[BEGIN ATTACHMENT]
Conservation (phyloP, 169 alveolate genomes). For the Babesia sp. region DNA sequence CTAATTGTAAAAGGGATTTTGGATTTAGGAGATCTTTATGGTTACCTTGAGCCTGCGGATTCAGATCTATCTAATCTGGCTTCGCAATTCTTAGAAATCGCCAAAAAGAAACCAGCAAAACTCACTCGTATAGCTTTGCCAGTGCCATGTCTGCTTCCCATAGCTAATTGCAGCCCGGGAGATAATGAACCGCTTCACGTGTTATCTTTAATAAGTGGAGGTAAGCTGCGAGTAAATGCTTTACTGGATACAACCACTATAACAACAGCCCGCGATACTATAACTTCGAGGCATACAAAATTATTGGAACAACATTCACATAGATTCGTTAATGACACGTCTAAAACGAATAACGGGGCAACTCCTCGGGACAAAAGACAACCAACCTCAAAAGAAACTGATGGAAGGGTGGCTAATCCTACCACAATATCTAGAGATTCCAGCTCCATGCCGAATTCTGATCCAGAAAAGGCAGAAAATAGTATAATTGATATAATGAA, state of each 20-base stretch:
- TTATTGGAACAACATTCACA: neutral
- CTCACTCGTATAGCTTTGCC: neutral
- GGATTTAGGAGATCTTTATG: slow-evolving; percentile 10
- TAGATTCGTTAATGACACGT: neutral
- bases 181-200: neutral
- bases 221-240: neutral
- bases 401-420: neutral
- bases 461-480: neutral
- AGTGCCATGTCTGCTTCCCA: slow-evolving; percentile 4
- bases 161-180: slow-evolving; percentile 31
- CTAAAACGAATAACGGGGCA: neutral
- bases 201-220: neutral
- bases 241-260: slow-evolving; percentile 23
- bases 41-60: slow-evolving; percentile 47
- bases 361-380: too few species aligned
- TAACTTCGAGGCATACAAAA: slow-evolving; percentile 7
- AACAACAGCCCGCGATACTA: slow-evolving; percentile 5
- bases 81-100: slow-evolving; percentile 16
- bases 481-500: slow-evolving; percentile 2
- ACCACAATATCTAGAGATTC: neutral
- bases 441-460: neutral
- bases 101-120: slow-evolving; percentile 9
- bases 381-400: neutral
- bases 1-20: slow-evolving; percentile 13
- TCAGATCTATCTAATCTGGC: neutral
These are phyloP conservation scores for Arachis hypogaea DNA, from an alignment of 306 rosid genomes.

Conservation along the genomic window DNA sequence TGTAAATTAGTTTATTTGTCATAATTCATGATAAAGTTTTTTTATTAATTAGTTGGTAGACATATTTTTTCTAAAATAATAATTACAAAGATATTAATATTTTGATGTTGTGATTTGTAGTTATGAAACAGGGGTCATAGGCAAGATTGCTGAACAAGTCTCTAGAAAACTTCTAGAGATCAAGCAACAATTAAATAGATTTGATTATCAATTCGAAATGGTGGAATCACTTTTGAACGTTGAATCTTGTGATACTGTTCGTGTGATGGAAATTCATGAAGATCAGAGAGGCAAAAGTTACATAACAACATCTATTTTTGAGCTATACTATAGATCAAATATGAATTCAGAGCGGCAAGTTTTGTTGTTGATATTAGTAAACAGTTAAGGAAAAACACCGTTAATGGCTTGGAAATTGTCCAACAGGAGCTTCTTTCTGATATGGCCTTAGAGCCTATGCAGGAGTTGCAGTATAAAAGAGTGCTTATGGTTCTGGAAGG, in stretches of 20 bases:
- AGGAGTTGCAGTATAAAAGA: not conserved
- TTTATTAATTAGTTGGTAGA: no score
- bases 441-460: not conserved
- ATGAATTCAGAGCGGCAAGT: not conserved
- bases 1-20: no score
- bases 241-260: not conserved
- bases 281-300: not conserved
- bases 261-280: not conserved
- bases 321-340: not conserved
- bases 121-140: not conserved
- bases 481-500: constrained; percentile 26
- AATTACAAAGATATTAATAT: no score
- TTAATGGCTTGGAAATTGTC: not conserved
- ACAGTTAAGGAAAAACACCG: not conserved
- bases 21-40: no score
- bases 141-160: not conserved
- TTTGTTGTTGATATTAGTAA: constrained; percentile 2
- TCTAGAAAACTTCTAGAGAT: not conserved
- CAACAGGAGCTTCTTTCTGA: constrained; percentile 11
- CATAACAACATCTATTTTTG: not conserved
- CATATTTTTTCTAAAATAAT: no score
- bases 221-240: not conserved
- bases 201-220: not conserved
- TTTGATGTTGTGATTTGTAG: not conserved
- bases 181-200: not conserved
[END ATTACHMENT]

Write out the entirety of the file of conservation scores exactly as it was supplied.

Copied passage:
Conservation (phyloP, 169 alveolate genomes). For the Babesia sp. region DNA sequence CTAATTGTAAAAGGGATTTTGGATTTAGGAGATCTTTATGGTTACCTTGAGCCTGCGGATTCAGATCTATCTAATCTGGCTTCGCAATTCTTAGAAATCGCCAAAAAGAAACCAGCAAAACTCACTCGTATAGCTTTGCCAGTGCCATGTCTGCTTCCCATAGCTAATTGCAGCCCGGGAGATAATGAACCGCTTCACGTGTTATCTTTAATAAGTGGAGGTAAGCTGCGAGTAAATGCTTTACTGGATACAACCACTATAACAACAGCCCGCGATACTATAACTTCGAGGCATACAAAATTATTGGAACAACATTCACATAGATTCGTTAATGACACGTCTAAAACGAATAACGGGGCAACTCCTCGGGACAAAAGACAACCAACCTCAAAAGAAACTGATGGAAGGGTGGCTAATCCTACCACAATATCTAGAGATTCCAGCTCCATGCCGAATTCTGATCCAGAAAAGGCAGAAAATAGTATAATTGATATAATGAA, state of each 20-base stretch:
- TTATTGGAACAACATTCACA: neutral
- CTCACTCGTATAGCTTTGCC: neutral
- GGATTTAGGAGATCTTTATG: slow-evolving; percentile 10
- TAGATTCGTTAATGACACGT: neutral
- bases 181-200: neutral
- bases 221-240: neutral
- bases 401-420: neutral
- bases 461-480: neutral
- AGTGCCATGTCTGCTTCCCA: slow-evolving; percentile 4
- bases 161-180: slow-evolving; percentile 31
- CTAAAACGAATAACGGGGCA: neutral
- bases 201-220: neutral
- bases 241-260: slow-evolving; percentile 23
- bases 41-60: slow-evolving; percentile 47
- bases 361-380: too few species aligned
- TAACTTCGAGGCATACAAAA: slow-evolving; percentile 7
- AACAACAGCCCGCGATACTA: slow-evolving; percentile 5
- bases 81-100: slow-evolving; percentile 16
- bases 481-500: slow-evolving; percentile 2
- ACCACAATATCTAGAGATTC: neutral
- bases 441-460: neutral
- bases 101-120: slow-evolving; percentile 9
- bases 381-400: neutral
- bases 1-20: slow-evolving; percentile 13
- TCAGATCTATCTAATCTGGC: neutral
These are phyloP conservation scores for Arachis hypogaea DNA, from an alignment of 306 rosid genomes.

Conservation along the genomic window DNA sequence TGTAAATTAGTTTATTTGTCATAATTCATGATAAAGTTTTTTTATTAATTAGTTGGTAGACATATTTTTTCTAAAATAATAATTACAAAGATATTAATATTTTGATGTTGTGATTTGTAGTTATGAAACAGGGGTCATAGGCAAGATTGCTGAACAAGTCTCTAGAAAACTTCTAGAGATCAAGCAACAATTAAATAGATTTGATTATCAATTCGAAATGGTGGAATCACTTTTGAACGTTGAATCTTGTGATACTGTTCGTGTGATGGAAATTCATGAAGATCAGAGAGGCAAAAGTTACATAACAACATCTATTTTTGAGCTATACTATAGATCAAATATGAATTCAGAGCGGCAAGTTTTGTTGTTGATATTAGTAAACAGTTAAGGAAAAACACCGTTAATGGCTTGGAAATTGTCCAACAGGAGCTTCTTTCTGATATGGCCTTAGAGCCTATGCAGGAGTTGCAGTATAAAAGAGTGCTTATGGTTCTGGAAGG, in stretches of 20 bases:
- AGGAGTTGCAGTATAAAAGA: not conserved
- TTTATTAATTAGTTGGTAGA: no score
- bases 441-460: not conserved
- ATGAATTCAGAGCGGCAAGT: not conserved
- bases 1-20: no score
- bases 241-260: not conserved
- bases 281-300: not conserved
- bases 261-280: not conserved
- bases 321-340: not conserved
- bases 121-140: not conserved
- bases 481-500: constrained; percentile 26
- AATTACAAAGATATTAATAT: no score
- TTAATGGCTTGGAAATTGTC: not conserved
- ACAGTTAAGGAAAAACACCG: not conserved
- bases 21-40: no score
- bases 141-160: not conserved
- TTTGTTGTTGATATTAGTAA: constrained; percentile 2
- TCTAGAAAACTTCTAGAGAT: not conserved
- CAACAGGAGCTTCTTTCTGA: constrained; percentile 11
- CATAACAACATCTATTTTTG: not conserved
- CATATTTTTTCTAAAATAAT: no score
- bases 221-240: not conserved
- bases 201-220: not conserved
- TTTGATGTTGTGATTTGTAG: not conserved
- bases 181-200: not conserved